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OHSC Annual Inspection Report for the public-sector health establishments inspected during the 2016/17 Financial Year

OHSC CEO

Following the release of the OHSC 2016/17 annual inspection report on the 5th June, and the subsequent enquiries following the release of the report, the OHSC promised to engage further with the media. This press briefing is aimed at clarifying certain sections of the report, mainly the interpretation of the scoring.

 

The Office has regulatory powers by law and assess facilities with established norms and standards, issue guidance to the norms and standards, certify facilities as compliant or non-compliant with norms and standards, monitor compliance and further receive and investigate complaints, the function of the Health Ombud.
This is achieved through conducting unannounced inspections in facilities; health facilities are not pre-warned of the Office’s inspections.

 

It is important to mention that inspections are a snapshot in time, therefore findings will be for that particular moment an inspection is undertaken in a facility; however, what is required for patient safety and uninterrupted service delivery is consistent compliance with standards. In order for the OHSC’s inspection programme to achieve the best chance of this happening, the emphasis is on fostering the implementation of systems and processes within health establishments that will consistently deliver the desired outcomes. Therefore, the focus of the Office is not only to assess the outcome available at the time of an inspection, however to encourage facilities to establish systems and processes to improve quality and safety.

 

The Methodology utilized by the OHSC Inspectors included, document review and analysis, observations, patient interviews, staff interviews and patient record assessment.

 

The Sampling of facilities for the 2016/17 inspections was opportunistic, the majority of facilities were the worst performing. There was also consideration of available resources such as the number of inspectors and the budget for the financial year.

 

Therefore, these findings should not be extrapolated as being representative of the overall performance of a province but should be used as a means of providing a glimpse or indication of performance in provinces.

 

Inspection tools developed from the National Core Standards (NCS) were used to assess health facilities. The NCS provide a common definition for quality and are based on the concept of Domains. A Domain is an aspect of service delivery where quality or safety can be at risk. A Standard is what is expected to be delivered in terms of quality care. These Standards are set high to promote patient safety and quality care. The inspections are designed to “guide” health establishments towards compliance with the norms and standards, in other words to highlight the steps and a process to be followed in order to achieve compliance.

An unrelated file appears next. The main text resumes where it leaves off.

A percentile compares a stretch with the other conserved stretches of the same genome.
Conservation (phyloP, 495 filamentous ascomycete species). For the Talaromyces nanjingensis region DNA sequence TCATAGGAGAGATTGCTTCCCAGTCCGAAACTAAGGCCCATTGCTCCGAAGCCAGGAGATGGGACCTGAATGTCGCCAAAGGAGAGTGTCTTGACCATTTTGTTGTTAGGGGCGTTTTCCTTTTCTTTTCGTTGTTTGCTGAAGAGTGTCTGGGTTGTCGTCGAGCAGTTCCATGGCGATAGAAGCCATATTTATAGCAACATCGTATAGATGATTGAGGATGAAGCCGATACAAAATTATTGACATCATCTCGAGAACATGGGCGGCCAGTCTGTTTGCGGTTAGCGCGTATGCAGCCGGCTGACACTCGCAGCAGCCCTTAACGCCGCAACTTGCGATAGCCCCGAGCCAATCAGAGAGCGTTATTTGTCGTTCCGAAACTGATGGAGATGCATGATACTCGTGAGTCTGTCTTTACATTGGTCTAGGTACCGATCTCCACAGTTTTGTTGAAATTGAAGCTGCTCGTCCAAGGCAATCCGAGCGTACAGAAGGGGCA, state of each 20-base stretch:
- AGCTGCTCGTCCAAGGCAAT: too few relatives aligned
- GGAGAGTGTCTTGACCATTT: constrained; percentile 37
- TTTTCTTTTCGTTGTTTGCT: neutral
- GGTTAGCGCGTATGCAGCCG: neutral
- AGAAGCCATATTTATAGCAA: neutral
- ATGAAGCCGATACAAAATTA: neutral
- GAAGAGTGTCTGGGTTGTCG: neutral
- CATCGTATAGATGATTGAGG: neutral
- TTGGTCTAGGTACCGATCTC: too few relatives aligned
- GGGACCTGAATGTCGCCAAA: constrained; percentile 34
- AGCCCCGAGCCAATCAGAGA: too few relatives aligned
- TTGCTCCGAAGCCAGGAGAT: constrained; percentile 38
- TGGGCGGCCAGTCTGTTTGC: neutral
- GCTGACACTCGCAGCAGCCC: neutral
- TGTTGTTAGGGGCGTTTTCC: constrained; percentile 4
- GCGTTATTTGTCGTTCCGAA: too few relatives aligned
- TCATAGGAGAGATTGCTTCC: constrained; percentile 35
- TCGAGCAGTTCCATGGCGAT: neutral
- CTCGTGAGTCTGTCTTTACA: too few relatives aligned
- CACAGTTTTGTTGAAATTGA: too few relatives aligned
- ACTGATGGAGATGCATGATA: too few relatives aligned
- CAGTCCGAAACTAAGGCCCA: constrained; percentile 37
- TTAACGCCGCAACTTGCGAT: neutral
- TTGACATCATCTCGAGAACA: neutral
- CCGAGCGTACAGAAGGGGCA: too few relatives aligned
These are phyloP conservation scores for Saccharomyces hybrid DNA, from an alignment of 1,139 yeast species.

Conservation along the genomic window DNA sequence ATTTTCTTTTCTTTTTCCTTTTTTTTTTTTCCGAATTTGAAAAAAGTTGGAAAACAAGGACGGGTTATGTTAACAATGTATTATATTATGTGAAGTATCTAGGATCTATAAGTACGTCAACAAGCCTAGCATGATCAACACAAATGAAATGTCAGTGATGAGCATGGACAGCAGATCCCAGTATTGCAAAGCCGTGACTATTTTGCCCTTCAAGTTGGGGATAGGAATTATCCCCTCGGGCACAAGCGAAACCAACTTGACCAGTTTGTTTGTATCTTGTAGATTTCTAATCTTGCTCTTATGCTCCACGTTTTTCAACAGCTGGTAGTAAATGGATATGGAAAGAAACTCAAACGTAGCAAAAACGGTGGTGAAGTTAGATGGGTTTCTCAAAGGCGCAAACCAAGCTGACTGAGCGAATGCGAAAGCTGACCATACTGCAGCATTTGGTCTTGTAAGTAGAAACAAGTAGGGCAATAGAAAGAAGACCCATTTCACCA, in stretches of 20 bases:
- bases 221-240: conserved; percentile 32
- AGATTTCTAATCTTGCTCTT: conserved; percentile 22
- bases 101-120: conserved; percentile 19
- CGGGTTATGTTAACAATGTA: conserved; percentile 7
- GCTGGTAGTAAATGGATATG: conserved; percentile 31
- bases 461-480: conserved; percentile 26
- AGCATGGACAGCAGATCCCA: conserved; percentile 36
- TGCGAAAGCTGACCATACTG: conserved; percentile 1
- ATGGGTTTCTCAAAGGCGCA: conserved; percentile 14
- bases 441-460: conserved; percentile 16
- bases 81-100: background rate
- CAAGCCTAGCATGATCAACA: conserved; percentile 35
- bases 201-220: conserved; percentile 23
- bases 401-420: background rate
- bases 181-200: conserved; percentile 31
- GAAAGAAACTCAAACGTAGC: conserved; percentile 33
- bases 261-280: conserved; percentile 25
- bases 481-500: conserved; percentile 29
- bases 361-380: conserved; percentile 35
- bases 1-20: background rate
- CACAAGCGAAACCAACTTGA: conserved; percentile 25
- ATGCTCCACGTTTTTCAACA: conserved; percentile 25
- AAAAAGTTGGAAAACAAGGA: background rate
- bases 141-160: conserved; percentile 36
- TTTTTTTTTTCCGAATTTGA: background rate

The scoring framework considers scores in various functional areas in a health establishment and aggregated to determine a facility score. Facilities are then certified to be compliant or non-compliant with norms and standards using scores. There are six categories of the scoring framework; the first score is the highest =/>80% for a compliant health establishment. Scores between 70-79%, (compliant with a requirement); scores between 60-69% (conditionally compliant); scores between 50-59% (conditionally compliant with serious concerns); scores between 40-49% (non-compliant) and scores <40% (critically non-complaint).

 

Breakdown of scores of the 696 inspected in facilities in FY 2016/17:
Total number of health establishments inspected = 696

  • 80%: 5 Health Establishments (2 clinics and 3 hospitals)
  • 70-79%: 32 Health Establishments (24 Clinics and 8 Hospitals)
  • 60-69%: 79 (64 Clinics, 2 CHCs and 13 Hospitals)
  • 50-59%: 168 (146 Clinics, 12 CHCs and 10 Hospitals)
  • 40-49%: 240 (219 Clinics, 12 CHCs and 9 Hospitals)
  • <40%: 172 (165 Clinics, 4 CHCs and 3 Hospitals)

 

Out of the 284 health establishments, five (5) heath establishments were found to be compliant, 279 health establishments were found to be complaint with various requirements and conditions.

 

In FY 2016/17, the OHSC conducted inspections in 696 public health facilities.

 

In 2014/15 inspections, the baseline was high for most provinces. In the subsequent 2015/16 inspections, provinces showed a decline in performance and in 2016/17 slight improvements were noted.

 

Issued by the Office of Health Standards Compliance

For more information, please contact: Ricardo Mahlakanya: Director: Communication & Stakeholder Relations; Tel. 012 339 8631; Mobile. 079 769 7955; or Email. rmahlakanya@ohsc.org.za